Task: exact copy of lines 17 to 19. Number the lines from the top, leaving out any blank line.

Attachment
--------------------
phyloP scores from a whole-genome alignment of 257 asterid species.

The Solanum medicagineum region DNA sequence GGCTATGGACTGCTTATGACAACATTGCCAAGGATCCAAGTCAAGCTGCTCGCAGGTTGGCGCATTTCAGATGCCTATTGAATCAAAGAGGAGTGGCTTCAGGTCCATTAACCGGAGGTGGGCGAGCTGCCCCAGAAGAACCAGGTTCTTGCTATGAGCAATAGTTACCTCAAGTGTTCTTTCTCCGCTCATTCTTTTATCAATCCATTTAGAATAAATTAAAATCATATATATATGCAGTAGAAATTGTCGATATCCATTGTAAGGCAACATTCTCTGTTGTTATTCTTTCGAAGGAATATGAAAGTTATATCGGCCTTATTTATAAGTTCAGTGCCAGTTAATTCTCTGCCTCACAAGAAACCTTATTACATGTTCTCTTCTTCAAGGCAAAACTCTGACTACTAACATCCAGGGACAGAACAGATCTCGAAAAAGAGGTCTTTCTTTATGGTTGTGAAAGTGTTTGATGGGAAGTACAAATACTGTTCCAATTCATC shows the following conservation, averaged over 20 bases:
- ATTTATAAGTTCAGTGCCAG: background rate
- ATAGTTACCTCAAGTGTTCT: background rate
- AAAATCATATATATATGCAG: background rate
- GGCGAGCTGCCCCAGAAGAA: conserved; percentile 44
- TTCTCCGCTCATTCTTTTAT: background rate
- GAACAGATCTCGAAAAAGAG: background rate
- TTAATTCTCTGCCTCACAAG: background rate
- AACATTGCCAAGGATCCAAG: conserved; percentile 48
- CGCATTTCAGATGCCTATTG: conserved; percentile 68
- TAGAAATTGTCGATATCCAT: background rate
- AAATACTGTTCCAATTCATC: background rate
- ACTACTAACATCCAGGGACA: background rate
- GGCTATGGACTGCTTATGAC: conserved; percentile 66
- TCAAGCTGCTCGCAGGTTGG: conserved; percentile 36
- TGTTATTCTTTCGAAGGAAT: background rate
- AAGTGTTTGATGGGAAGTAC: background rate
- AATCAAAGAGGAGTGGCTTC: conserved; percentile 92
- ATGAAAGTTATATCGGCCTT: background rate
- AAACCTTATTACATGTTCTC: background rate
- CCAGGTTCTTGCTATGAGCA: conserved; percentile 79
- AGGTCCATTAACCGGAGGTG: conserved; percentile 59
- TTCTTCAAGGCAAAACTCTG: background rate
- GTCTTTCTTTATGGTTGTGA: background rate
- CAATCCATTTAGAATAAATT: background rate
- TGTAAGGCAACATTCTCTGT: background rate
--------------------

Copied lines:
- TGTTATTCTTTCGAAGGAAT: background rate
- AAGTGTTTGATGGGAAGTAC: background rate
- AATCAAAGAGGAGTGGCTTC: conserved; percentile 92